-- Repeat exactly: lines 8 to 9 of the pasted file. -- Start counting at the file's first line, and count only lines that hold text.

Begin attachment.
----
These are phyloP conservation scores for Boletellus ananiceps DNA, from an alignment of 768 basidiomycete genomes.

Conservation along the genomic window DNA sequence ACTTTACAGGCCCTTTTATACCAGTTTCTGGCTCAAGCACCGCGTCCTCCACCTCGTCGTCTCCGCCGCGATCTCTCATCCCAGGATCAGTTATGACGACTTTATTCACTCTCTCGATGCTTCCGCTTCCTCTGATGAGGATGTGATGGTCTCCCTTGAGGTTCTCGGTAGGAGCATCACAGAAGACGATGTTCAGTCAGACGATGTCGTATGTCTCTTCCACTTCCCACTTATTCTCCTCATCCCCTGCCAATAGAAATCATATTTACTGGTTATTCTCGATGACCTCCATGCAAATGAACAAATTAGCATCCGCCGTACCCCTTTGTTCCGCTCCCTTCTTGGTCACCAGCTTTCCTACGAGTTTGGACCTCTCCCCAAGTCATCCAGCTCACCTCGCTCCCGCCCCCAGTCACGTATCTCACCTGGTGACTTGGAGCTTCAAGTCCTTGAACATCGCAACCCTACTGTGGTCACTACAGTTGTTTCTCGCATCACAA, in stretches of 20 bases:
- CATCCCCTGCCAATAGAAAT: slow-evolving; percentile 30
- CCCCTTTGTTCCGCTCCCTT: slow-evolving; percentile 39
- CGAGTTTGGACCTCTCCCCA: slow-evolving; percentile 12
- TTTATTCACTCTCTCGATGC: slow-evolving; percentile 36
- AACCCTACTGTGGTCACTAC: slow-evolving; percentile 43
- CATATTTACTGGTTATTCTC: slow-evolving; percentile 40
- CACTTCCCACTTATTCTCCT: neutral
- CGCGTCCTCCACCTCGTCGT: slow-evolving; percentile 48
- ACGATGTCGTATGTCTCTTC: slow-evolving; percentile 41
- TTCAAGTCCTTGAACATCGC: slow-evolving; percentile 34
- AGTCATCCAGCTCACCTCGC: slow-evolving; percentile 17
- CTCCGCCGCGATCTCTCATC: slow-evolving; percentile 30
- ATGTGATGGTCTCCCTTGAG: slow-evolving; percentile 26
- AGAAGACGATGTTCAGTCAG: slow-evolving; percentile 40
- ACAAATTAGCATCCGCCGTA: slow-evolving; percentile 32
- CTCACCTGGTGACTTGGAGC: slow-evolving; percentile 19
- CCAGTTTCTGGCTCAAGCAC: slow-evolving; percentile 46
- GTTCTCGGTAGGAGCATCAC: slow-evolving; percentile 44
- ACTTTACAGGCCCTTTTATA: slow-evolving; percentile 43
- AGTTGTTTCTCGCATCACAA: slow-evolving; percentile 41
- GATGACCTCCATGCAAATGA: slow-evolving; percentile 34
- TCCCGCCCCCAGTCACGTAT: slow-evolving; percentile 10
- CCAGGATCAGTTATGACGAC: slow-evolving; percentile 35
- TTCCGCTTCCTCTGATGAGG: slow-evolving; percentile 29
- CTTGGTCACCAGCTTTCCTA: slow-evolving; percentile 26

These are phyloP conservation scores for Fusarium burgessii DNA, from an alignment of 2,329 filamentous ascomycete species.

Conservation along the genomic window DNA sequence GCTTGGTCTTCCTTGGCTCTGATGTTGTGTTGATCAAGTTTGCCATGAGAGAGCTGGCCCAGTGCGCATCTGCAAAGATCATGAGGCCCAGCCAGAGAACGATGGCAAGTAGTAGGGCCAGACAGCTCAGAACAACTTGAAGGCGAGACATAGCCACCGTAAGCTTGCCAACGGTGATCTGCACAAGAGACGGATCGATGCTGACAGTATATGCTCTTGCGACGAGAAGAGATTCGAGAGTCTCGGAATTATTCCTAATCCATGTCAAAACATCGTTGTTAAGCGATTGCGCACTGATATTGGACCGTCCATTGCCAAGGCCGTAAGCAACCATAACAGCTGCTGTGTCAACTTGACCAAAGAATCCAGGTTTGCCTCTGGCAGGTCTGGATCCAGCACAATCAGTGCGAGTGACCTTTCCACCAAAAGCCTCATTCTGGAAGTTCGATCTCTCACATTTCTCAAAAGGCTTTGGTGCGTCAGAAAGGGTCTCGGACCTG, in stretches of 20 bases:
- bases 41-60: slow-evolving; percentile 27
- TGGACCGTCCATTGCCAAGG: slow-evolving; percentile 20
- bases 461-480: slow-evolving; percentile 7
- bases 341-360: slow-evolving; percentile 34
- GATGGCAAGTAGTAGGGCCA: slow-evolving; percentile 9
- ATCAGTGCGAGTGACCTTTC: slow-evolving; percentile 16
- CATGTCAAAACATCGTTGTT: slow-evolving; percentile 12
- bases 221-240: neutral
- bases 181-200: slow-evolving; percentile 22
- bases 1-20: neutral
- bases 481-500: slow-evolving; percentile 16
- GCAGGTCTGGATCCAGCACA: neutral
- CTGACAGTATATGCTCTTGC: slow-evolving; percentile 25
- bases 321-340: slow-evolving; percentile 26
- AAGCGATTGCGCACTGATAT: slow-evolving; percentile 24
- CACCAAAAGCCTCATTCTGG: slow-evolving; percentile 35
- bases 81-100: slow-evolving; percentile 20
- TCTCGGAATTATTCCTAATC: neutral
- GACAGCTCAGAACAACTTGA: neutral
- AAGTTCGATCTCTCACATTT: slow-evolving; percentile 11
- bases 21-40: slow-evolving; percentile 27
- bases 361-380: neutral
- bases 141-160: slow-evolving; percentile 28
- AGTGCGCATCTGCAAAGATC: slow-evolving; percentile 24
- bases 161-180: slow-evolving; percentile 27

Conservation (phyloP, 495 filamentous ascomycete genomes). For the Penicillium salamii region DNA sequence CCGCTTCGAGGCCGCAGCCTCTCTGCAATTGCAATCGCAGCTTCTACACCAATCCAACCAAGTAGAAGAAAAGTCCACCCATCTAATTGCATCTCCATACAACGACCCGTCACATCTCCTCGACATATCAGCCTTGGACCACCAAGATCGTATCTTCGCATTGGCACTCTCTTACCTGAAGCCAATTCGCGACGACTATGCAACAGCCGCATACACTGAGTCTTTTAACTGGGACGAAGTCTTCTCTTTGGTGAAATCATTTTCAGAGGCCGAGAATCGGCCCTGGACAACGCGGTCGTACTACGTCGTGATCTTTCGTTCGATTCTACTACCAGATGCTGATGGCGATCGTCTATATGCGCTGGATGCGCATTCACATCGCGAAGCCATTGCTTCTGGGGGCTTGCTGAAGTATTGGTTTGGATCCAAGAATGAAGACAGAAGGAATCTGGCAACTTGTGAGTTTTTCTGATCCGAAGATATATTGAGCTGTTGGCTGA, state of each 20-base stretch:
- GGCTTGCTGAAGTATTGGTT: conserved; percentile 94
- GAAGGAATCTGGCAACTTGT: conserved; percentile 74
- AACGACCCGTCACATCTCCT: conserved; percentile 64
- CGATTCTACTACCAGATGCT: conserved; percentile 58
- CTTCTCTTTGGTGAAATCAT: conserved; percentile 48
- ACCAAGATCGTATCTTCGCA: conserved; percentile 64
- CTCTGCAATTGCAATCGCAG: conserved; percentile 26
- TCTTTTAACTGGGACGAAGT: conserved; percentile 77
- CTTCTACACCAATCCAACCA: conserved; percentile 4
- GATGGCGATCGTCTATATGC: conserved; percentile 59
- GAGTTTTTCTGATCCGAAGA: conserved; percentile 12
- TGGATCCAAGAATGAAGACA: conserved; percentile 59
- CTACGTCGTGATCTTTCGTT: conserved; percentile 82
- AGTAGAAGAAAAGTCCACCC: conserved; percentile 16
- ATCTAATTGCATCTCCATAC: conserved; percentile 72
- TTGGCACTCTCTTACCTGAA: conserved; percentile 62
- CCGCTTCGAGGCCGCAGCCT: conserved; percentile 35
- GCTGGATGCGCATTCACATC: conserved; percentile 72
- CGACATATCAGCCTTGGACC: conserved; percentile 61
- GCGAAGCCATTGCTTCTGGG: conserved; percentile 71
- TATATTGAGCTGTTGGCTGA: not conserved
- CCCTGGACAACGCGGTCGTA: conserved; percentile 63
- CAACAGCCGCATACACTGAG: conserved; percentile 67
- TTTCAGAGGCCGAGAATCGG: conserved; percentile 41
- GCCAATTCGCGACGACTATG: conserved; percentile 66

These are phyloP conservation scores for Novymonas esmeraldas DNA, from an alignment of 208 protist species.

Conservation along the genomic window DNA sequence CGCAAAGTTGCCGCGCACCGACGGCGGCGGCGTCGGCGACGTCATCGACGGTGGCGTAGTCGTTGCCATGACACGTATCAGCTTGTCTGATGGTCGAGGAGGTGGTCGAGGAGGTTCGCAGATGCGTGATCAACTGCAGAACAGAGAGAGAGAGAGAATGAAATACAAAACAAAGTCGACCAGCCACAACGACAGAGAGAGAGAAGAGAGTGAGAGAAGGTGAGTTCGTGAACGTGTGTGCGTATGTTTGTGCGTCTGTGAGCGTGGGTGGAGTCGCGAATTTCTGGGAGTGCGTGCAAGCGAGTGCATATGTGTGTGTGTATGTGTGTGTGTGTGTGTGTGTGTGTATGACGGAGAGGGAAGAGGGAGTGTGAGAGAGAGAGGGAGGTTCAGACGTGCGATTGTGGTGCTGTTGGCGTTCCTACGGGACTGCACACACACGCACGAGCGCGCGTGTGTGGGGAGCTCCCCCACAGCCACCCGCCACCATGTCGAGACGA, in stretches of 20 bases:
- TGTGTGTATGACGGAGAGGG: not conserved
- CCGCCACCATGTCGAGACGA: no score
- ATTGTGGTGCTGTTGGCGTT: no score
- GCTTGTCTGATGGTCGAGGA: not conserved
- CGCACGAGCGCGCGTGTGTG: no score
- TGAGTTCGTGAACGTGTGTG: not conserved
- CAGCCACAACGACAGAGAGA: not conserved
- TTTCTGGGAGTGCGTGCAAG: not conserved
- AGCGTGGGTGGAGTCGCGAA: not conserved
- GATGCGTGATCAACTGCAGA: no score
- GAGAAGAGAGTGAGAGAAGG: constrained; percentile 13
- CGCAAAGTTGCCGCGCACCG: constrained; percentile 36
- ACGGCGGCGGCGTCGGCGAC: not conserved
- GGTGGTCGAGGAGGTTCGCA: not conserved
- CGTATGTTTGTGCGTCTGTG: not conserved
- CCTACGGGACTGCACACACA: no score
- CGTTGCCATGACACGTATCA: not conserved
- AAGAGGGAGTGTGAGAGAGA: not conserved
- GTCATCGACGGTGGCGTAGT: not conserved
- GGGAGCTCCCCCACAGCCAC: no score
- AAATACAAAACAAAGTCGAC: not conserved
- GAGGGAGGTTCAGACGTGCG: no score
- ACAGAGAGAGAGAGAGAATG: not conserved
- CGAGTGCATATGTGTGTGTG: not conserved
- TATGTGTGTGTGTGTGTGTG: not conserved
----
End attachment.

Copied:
- CATATTTACTGGTTATTCTC: slow-evolving; percentile 40
- CACTTCCCACTTATTCTCCT: neutral